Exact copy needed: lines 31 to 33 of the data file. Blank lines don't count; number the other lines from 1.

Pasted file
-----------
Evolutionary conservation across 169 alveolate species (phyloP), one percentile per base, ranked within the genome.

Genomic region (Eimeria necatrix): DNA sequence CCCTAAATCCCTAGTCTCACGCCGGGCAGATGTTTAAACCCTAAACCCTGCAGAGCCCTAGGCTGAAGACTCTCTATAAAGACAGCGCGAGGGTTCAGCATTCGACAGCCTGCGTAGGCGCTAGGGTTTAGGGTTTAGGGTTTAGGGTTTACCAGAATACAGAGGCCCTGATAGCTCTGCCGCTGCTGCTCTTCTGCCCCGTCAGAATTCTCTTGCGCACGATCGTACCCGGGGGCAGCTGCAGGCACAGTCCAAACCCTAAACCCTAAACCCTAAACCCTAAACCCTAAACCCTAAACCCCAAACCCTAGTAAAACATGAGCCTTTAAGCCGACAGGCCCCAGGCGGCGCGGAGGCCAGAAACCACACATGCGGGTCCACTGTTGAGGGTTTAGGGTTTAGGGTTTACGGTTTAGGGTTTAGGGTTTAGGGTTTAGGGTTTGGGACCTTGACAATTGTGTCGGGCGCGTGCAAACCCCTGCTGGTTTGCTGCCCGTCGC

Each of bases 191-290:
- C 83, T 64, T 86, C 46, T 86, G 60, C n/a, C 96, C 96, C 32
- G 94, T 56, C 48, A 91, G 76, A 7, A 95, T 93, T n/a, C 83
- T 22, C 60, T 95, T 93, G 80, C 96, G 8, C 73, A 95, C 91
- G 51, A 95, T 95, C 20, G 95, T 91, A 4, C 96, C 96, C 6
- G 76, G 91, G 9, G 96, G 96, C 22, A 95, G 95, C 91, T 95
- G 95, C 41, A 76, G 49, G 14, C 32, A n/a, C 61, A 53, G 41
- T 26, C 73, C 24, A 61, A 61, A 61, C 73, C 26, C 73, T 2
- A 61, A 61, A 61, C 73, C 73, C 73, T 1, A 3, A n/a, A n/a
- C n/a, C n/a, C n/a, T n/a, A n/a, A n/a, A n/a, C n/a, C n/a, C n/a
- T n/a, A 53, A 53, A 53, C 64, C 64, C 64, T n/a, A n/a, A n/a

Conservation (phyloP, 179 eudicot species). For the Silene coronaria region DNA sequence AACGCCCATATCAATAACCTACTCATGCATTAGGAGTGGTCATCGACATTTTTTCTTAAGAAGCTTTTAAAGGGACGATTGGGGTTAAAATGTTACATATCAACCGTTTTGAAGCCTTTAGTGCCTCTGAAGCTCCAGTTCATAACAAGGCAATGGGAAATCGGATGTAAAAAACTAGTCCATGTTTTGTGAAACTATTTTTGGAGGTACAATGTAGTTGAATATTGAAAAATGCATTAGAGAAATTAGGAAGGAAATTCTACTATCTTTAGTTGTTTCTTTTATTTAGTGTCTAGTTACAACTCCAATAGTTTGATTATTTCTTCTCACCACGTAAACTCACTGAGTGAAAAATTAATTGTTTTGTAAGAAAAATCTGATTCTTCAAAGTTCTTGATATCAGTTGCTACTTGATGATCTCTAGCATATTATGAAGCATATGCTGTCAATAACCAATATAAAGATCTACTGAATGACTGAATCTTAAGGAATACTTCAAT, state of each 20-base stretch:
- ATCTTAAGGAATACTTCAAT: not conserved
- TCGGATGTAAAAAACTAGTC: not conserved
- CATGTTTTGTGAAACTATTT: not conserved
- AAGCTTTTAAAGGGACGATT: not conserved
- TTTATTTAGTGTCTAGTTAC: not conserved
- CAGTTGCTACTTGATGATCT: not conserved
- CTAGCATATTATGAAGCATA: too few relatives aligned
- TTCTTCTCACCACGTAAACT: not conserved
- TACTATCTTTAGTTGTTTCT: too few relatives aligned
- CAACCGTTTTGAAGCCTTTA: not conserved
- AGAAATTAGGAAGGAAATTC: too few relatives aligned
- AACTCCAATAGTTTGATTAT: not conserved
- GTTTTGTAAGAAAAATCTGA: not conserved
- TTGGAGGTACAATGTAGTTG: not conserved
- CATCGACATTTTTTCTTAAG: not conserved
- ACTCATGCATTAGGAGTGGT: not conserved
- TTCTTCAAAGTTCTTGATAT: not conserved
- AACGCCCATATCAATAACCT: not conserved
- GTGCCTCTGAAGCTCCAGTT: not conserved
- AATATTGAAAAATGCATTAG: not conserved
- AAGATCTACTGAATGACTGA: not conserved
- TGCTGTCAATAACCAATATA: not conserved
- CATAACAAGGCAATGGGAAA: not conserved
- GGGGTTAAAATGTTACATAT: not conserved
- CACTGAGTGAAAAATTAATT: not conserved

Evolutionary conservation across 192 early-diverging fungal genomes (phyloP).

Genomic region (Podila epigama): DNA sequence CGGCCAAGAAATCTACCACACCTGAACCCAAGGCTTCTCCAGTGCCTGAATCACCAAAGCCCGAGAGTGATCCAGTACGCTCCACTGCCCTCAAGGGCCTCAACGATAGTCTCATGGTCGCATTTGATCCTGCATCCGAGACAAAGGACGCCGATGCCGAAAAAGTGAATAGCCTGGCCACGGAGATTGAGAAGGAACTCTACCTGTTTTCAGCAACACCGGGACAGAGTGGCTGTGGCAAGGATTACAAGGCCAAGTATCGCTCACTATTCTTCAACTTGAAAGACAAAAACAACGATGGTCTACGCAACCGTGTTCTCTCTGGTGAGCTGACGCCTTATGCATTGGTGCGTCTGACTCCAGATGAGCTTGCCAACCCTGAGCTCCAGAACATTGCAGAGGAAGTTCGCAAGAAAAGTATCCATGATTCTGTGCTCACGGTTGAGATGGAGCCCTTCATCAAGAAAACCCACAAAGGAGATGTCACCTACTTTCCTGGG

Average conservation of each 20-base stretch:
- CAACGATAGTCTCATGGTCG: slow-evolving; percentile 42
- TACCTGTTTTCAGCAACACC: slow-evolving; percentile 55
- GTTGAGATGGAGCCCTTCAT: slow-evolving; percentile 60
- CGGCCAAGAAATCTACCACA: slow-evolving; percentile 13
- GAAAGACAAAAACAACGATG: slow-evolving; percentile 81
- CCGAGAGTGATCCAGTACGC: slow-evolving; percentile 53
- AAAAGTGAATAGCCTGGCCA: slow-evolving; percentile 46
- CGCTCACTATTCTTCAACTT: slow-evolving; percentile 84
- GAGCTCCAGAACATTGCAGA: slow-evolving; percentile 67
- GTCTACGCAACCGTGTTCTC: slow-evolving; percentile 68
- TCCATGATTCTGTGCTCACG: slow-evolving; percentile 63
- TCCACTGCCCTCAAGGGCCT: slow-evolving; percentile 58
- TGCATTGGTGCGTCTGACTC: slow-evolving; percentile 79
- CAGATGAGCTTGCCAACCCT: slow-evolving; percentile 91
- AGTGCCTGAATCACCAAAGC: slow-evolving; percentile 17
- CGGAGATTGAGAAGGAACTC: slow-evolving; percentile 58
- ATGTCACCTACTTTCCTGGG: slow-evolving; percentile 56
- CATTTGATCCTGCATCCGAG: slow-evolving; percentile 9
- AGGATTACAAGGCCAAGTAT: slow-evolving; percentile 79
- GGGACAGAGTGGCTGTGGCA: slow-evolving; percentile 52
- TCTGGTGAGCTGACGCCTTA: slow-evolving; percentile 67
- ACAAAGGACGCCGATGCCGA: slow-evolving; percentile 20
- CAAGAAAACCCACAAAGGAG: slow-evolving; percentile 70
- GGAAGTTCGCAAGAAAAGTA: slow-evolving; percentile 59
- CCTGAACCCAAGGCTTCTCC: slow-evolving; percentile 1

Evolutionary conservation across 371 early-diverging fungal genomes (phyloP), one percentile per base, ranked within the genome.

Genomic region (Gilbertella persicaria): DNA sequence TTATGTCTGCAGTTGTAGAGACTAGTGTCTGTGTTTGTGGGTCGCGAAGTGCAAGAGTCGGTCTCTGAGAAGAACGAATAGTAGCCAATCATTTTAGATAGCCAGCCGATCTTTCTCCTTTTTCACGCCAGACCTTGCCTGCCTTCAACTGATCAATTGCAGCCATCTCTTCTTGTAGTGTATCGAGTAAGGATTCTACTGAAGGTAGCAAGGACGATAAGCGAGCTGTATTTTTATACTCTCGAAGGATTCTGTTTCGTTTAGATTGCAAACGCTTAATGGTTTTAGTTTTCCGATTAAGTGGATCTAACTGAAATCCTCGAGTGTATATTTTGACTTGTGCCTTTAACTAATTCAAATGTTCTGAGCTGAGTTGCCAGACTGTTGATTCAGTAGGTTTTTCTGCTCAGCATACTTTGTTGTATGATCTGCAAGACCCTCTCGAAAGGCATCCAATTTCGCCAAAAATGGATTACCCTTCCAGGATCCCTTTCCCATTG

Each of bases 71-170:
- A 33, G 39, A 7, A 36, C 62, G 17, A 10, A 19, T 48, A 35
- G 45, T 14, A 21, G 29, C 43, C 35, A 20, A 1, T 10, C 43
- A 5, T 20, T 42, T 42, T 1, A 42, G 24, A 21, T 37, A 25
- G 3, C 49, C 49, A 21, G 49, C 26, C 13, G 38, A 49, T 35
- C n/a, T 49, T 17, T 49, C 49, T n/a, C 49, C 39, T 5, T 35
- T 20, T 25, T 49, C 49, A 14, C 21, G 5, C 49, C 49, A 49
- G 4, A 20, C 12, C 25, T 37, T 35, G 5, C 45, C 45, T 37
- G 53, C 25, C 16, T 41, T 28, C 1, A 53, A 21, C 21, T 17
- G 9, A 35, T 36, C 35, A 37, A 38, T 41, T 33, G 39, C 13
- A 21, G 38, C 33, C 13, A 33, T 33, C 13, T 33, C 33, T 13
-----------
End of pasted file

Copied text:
- TTCTTCAAAGTTCTTGATAT: not conserved
- AACGCCCATATCAATAACCT: not conserved
- GTGCCTCTGAAGCTCCAGTT: not conserved